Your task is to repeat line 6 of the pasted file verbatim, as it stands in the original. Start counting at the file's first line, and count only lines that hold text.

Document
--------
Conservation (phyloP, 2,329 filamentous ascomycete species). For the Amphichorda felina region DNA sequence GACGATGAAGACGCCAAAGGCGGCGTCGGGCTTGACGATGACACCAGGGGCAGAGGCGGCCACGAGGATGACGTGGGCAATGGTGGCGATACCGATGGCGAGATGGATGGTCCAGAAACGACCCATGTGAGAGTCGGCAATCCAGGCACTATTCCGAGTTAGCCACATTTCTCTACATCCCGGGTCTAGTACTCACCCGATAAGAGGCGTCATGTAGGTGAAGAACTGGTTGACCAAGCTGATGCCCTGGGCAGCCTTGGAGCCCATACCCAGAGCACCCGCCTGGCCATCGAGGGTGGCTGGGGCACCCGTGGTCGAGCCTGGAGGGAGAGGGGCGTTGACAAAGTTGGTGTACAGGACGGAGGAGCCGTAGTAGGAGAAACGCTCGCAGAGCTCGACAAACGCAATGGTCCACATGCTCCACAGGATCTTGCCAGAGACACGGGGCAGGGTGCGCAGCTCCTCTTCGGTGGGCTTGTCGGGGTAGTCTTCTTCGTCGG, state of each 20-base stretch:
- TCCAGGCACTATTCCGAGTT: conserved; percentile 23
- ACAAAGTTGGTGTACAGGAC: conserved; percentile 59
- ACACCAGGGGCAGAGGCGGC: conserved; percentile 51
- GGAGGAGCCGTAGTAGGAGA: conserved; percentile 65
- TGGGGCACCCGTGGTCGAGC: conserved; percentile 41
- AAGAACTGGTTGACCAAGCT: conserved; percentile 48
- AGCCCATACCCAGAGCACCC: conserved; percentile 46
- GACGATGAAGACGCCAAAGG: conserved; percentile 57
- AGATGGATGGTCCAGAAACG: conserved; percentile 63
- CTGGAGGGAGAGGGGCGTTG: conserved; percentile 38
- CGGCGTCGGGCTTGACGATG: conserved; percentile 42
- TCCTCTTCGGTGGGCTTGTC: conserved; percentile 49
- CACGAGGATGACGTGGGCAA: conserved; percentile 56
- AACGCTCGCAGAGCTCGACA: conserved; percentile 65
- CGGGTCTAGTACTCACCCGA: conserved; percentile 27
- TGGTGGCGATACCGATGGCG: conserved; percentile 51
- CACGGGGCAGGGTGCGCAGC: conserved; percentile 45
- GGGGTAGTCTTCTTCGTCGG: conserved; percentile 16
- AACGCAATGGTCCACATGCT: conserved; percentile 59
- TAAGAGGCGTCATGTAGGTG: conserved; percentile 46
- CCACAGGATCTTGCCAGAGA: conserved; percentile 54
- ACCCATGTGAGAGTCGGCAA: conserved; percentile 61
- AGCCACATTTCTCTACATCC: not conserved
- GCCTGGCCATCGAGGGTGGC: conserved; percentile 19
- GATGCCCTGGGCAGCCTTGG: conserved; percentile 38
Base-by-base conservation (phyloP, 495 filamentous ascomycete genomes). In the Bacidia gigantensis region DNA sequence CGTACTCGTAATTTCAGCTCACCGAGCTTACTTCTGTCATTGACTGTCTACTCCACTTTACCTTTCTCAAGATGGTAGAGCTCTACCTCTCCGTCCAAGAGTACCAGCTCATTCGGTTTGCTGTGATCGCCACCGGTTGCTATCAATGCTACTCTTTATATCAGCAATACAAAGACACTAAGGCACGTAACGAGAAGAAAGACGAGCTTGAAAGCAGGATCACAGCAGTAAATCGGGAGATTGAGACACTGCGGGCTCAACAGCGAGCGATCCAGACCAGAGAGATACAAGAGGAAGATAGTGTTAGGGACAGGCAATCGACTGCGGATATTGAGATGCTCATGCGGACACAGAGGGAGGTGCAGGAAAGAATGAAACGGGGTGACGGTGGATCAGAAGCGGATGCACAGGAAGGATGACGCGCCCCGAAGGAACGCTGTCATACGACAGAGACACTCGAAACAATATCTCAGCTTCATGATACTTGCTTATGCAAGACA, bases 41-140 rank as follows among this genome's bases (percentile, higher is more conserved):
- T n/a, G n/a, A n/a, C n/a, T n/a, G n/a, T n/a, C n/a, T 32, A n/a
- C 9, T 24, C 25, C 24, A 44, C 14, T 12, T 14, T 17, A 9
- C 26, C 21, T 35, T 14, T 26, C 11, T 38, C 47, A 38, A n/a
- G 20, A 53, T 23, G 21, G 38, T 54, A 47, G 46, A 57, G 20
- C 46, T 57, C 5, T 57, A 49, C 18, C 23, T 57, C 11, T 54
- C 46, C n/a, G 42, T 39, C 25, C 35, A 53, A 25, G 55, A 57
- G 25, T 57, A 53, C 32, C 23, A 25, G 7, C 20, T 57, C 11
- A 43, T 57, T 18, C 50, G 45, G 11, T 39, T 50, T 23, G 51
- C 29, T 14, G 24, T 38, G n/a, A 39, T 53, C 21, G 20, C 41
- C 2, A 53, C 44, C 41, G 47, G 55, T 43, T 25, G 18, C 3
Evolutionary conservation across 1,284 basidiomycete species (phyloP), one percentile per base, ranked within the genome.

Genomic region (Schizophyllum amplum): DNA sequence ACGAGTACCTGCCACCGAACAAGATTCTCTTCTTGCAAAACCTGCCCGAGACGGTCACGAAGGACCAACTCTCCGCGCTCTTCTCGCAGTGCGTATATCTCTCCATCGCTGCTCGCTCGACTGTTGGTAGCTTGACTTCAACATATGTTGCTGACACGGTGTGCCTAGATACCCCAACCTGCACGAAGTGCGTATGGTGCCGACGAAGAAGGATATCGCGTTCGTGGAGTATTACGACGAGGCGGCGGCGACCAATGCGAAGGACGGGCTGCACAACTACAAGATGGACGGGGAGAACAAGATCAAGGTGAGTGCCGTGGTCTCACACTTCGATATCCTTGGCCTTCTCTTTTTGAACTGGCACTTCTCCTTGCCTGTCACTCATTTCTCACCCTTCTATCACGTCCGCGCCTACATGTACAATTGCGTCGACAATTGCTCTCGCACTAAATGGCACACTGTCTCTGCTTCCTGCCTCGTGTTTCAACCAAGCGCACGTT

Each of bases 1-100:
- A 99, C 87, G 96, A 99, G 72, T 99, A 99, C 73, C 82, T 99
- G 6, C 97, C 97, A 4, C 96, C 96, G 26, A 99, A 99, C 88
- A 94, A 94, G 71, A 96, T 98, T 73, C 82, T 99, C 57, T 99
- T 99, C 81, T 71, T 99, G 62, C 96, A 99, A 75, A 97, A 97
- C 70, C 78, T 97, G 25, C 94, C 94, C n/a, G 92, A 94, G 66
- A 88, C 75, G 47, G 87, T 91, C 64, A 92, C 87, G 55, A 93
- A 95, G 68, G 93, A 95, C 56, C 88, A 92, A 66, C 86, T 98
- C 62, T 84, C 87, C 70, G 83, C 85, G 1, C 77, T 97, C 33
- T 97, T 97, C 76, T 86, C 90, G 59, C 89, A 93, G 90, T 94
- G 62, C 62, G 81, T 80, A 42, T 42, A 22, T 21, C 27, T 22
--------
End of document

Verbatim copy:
- TGGGGCACCCGTGGTCGAGC: conserved; percentile 41